Recently I was asked to provide an inventory of a production Teradata system that included a list of all user created objects and as much information about the objects that I could gather included perm space usage, row counts, and object type. Two of the three could easily be gathered using the data dictionary tables in DBC. However, the row count requirement made me pause for a moment and weigh the impact this could have. The production system that I was working on had hundreds of databases and thousands of tables.
I knew writing an SQL script that would build the SELECT queries that would perform a COUNT(*) against every table and capture that in a flat file or table on the system was trivial. However, when you have a system with thousands or tens of thousands of objects it would take quite some time to run all of those statements even if many of the tables are relatively small. It just didn’t make good sense to take that approach.
Then I realized that nearly every table had some level of statistics collected against it and maintained at least semi-regularly depending on the DBA that was responsible for the database. The trouble is that Teradata’s HELP STATISTICS command only shows you the number of unique values for each set of columns containing statistics. But then I remembered that the view I used as part of my stats maintenance routine did have a column for the number of rows. The views that I use as the basis for my stats maintenance routine were written by Dieter Noeth and is available for the general public to use courtesy of the TeradataForum. For the sake of brevity and maintaining a single source for the code I am not going to post the SQL for the views here but you can find them here in the Attachment Library over at the TeradataForum. (It should be noted that there are two different sets of views that support both the 32 bit and 64 bit versions of Teradata. Make sure you use the correct set of views for your installation.)
In order to keep things organized there are three views used to gather the information instead of creating a bunch of derived tables. The view Stats_Data is responsible for collapsing the number of fields into a comma delimited list for the first 16 columns and then extracting the pertinent binary data for the statistics collected on a given set of columns. The second view Stats_Basics_[32/64]bit extrapolates the binary data from the Stats_Data view into individual binary fields that require further refining. The final view Stats_Details composes the binary data into its final numeric and temporal values from which additional reporting and analysis can be done.
With these three views in place the Object_Catalog view could easily be constructed by simply bringing together a view additional data dictionary tables and the Stats_Details view. The Object_Catalog view displays the following attributes about the objects in each database on the system:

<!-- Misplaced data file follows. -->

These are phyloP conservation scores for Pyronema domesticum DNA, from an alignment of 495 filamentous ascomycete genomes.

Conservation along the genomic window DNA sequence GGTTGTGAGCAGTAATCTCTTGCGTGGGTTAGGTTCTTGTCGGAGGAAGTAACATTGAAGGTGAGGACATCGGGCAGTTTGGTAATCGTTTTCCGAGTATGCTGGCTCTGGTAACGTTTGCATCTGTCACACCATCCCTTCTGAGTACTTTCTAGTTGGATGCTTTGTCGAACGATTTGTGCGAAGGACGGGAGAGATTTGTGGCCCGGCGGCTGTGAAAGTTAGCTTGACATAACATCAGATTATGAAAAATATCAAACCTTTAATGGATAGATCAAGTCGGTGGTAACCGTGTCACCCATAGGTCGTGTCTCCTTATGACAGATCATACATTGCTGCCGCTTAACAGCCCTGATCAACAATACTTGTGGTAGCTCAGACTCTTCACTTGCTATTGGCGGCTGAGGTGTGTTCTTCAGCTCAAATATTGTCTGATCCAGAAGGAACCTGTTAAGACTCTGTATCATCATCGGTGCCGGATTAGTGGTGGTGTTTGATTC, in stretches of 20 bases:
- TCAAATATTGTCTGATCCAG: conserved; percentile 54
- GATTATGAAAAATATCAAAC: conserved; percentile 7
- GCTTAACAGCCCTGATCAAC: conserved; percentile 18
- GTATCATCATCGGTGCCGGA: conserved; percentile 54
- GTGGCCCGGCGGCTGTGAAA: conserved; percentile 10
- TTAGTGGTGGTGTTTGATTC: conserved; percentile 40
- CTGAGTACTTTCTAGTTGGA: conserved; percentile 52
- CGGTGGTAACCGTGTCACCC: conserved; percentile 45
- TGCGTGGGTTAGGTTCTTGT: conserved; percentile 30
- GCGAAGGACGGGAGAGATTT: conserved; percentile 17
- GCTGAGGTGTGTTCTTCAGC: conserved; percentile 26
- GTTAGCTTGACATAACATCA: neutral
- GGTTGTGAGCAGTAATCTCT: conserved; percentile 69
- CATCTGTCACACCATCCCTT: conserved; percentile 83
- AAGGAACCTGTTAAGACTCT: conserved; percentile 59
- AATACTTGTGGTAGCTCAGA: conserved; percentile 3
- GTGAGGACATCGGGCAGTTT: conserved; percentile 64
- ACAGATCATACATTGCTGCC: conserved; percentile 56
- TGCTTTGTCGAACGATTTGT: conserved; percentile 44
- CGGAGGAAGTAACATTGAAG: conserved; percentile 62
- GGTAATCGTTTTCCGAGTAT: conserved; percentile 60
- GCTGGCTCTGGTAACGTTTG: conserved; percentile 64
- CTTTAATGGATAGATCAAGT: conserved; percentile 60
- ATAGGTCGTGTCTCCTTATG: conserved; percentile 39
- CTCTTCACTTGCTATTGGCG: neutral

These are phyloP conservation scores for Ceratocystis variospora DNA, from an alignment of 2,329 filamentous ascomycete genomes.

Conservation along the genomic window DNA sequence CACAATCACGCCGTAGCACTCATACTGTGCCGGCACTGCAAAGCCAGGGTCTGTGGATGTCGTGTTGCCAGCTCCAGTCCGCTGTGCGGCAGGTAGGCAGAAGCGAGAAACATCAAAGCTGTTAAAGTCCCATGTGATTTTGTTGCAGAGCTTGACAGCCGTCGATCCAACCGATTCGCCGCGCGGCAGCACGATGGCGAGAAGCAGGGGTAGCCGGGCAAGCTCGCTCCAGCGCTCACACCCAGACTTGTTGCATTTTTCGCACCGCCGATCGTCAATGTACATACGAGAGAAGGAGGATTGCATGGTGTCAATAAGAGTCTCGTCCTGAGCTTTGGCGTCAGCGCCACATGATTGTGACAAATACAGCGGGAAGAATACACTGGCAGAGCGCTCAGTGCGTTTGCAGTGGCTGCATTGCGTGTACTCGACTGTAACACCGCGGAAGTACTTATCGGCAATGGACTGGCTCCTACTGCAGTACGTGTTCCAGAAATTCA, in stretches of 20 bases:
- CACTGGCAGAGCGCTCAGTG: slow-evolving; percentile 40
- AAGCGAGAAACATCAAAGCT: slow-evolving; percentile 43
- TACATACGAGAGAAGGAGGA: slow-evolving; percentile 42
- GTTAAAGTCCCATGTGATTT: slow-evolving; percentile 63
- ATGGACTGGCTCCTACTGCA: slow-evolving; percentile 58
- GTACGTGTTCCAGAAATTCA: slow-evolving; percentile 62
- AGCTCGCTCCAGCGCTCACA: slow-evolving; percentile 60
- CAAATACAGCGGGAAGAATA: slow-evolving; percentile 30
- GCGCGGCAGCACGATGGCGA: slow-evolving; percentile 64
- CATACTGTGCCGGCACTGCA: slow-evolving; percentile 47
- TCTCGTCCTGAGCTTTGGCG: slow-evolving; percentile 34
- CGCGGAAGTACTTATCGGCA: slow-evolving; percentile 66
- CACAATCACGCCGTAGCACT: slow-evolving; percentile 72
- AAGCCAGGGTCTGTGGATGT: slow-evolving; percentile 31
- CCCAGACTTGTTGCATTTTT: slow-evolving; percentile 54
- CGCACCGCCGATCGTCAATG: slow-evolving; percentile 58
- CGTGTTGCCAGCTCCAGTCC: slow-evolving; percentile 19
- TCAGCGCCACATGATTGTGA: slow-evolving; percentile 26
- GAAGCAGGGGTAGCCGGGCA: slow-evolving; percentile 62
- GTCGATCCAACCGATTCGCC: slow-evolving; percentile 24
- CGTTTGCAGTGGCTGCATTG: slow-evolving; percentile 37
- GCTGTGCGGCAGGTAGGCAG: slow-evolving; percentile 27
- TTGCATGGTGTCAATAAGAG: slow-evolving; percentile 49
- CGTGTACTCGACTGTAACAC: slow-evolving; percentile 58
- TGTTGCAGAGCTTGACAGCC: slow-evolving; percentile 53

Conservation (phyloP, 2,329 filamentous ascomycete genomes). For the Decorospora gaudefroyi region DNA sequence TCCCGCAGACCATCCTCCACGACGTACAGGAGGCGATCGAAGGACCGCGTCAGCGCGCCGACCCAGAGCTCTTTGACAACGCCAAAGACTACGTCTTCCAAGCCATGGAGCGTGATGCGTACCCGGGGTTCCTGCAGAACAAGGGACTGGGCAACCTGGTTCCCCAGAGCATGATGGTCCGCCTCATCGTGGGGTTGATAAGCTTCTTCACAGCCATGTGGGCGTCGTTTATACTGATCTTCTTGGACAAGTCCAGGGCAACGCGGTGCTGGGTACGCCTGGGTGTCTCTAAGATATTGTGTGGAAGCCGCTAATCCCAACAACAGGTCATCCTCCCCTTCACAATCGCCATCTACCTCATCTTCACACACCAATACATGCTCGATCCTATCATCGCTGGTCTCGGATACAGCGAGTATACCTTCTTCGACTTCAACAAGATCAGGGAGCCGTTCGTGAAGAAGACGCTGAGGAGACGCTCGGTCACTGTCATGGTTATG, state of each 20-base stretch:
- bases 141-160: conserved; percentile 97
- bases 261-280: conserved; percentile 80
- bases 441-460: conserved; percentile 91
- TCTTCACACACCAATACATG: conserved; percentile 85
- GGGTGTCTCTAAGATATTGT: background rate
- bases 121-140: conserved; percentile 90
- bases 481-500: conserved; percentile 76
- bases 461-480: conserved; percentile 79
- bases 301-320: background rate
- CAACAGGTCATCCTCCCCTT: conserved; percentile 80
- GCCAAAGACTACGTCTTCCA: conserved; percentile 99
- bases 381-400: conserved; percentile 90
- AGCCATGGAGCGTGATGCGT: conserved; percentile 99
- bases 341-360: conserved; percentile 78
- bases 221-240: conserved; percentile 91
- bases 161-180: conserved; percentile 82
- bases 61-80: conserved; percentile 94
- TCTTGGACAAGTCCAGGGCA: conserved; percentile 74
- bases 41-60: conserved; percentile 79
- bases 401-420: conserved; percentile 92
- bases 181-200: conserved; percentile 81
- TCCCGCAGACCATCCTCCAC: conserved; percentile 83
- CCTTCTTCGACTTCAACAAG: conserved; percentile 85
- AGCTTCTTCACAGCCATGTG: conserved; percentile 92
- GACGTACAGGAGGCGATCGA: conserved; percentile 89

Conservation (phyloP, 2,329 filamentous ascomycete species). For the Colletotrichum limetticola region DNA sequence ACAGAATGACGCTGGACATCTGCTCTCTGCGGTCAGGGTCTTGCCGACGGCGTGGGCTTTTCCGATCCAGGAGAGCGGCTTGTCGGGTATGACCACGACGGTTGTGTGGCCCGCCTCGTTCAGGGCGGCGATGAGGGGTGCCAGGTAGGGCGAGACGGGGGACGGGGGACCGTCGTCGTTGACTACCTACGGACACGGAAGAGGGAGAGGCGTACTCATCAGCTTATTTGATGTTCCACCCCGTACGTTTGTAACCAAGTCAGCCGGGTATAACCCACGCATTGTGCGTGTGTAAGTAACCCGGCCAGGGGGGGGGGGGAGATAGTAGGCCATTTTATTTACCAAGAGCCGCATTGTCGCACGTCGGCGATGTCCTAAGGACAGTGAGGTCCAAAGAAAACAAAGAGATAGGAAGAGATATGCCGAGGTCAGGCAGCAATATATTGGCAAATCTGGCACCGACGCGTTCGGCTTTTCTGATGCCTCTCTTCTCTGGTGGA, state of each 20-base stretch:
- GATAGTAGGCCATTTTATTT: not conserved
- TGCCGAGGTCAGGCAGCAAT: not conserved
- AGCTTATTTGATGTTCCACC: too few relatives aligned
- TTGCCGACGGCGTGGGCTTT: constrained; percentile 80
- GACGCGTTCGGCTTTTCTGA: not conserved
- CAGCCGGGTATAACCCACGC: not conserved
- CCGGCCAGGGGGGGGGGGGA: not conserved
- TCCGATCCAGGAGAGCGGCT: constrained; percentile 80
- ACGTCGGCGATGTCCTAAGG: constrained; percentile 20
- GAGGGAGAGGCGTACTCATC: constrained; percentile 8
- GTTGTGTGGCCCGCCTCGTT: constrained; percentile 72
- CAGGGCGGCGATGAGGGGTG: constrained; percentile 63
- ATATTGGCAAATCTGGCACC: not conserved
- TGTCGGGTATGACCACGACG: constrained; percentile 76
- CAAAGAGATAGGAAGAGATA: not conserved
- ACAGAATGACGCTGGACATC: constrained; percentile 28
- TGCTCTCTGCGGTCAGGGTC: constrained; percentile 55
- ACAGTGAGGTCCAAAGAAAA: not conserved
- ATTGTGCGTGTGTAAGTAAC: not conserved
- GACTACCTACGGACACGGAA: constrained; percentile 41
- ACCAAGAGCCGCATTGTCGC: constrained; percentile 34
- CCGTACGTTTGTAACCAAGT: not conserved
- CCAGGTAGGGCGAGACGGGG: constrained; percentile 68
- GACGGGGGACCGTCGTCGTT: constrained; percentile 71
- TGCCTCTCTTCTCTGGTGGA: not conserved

- Database Name – self-explanatory
- Object Name – self-explanatory
- Column Count – This is a count of the number of fields for the object in TVFields.
- Table Rows – The number of rows on the table when the stats were last collected. NULL if stats are not collected.
- Table Size – The current perm space being consumed by the table.
- Table Missing Stats – Indicator field for if stats exist on the table. NULL for non-table objects.
- Table Kind – A single character field categorizing the object type. (e.g. T, V, M, etc.)
- Table Kind Description – A description of the object type (e.g. Table, View, Macro, etc.)
The SQL for the Object_Catalog view can be found below:
REPLACE VIEW SysDBA.Object_Catalog AS SELECT DISTINCT T.DatabaseName , T.ObjectName , DT4.ColumnCount , CAST(DT2.NumRows AS BIGINT) AS TableRows , DT3.TableSize , CASE WHEN T.Tablekind = 'T' AND TableRows IS NULL THEN 'y' WHEN T.Tablekind = 'T' AND Tablerows > 0 THEN 'n' ELSE NULL END AS TableMissingStats , T.TableKind , CASE WHEN T.TableKind = 'A' THEN 'Aggregate function' WHEN T.TableKind = 'B' THEN 'Combined aggregate and ordered analytical function' WHEN T.TableKind = 'D' THEN 'JAR' WHEN T.TableKind = 'E' THEN 'External Stored Procedure' WHEN T.TableKind = 'F' THEN 'Standard function' WHEN T.TableKind = 'G' THEN 'Trigger' WHEN T.TableKind = 'H' THEN 'Instance or Constructor Method' WHEN T.TableKind = 'I' THEN 'Join Index' WHEN T.TableKind = 'J' THEN 'Journal' WHEN T.TableKind = 'M' THEN 'Macro' WHEN T.TableKind = 'N' THEN 'Hash Index' WHEN T.TableKind = 'P' THEN 'SQL Procedure' WHEN T.TableKind = 'Q' THEN 'Queue Table' WHEN T.TableKind = 'R' THEN 'Table function' WHEN T.TableKind = 'S' THEN 'Ordered analytical function' WHEN T.TableKind = 'T' THEN 'Table' WHEN T.TableKind = 'U' THEN 'User-defined data type' WHEN T.TableKind = 'V' THEN 'View' WHEN T.TableKind = 'X' THEN 'Authorization' ELSE NULL END AS TableKindDescription FROM DBC.TABLES T LEFT JOIN (SELECT DatabaseName , TableName , NumRows FROM SysDBA.Stats_Details QUALIFY CollectTimeStamp = MAX(CollectTimestamp) OVER(PARTITION BY DatabaseName, TableName) AND ROW_NUMBER() OVER(PARTITION BY DatabaseName, TableName ORDER BY CollectTimestamp DESC) = 1 ) DT2 ON T.DatabaseName = DT2.DatabaseName AND T.TableName = DT2.TableName LEFT JOIN (SELECT DatabaseName , TableName , SUM(CurrentPerm) AS TableSize FROM DBC.TableSize GROUP BY 1,2 ) DT3 ON T.DatabaseName = DT3.DatabaseName AND T.TableName = DT3.TableName LEFT JOIN (SELECT D.DATABASENAME , T.TVMNAME AS TableName , COUNT(C.FieldId) AS ColumnCount FROM DBC.TVM T , DBC.TVFields C , DBC.Dbase D WHERE T.TVMId = C.TableId AND T.DatabaseId = D.DatabaseId GROUP BY 1,2 ) DT4 ON T.DatabaseName = DT4.DatabaseName AND T.TableName = DT4.TableName ;